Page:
What does Genesis 42:28 mean?Joseph's ten older brothers are reacting to a terrible discovery. They went to Egypt to buy grain (Genesis 42:1–5). They were then strangely accused of being spies by the governor (Genesis 42:12). He only released them on condition they bring back their youngest brother, Benjamin (Genesis 42:18–20). The men don't realize this governor is their lost brother, Joseph, whom they had sold as a slave some twenty years before (Genesis 37:28).
In another secret action, Joseph had the money the brothers paid for grain returned to their packs (Genesis 42:25–27). This might have been an act of kindness—except he did not tell them about it. It might have been another way to create accusations later. We don't know the exact reasons, though these passages make it clear revenge is not Joseph's ultimate motive (Genesis 47:11–12).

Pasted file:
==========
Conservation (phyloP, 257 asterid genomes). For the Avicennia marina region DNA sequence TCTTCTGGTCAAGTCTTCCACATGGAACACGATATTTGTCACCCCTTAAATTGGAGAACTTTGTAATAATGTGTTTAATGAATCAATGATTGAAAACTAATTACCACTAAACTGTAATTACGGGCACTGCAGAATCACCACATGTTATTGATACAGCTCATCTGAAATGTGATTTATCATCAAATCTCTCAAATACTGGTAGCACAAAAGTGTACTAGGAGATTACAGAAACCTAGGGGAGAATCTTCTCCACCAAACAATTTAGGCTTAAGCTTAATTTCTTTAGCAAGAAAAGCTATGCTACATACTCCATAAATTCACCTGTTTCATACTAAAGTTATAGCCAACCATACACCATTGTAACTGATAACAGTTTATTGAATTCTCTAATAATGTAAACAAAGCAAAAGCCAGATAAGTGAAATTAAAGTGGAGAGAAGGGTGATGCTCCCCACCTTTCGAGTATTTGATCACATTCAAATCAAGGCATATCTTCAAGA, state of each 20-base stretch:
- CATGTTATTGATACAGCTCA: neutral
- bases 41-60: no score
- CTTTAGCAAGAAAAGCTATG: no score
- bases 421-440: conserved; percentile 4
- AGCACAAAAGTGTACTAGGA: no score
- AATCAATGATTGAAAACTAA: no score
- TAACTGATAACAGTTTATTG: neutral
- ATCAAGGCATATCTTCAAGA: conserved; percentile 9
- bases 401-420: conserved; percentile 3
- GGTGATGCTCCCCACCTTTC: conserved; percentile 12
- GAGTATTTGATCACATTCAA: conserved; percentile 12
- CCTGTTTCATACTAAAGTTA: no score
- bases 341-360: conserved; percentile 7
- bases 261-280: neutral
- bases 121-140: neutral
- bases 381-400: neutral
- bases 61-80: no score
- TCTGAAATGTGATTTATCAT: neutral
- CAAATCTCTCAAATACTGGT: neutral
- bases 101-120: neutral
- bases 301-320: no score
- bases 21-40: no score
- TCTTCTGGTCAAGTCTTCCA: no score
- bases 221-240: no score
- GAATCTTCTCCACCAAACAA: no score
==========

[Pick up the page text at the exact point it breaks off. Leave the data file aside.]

As one would expect, Joseph's brothers take this discovery very badly. Understandably, their first response is confusion and panic. They know they did not do this on purpose, but also know how bad this would look. Most people would immediately conclude they'd stolen from the Egyptian governor. They could be put to death for this, or their brother Simeon, still in captivity (Genesis 42:24), could suffer consequences.
As they did earlier, they also express a measure of guilt (Genesis 42:21–22). Saying, "what has God done to us?" implies they interpreted this event as further punishment. Their pain is enhanced by knowing that they are, once again, returning to their father short one brother (Genesis 37:31–33), and need to ask to take their youngest back with them into Egypt.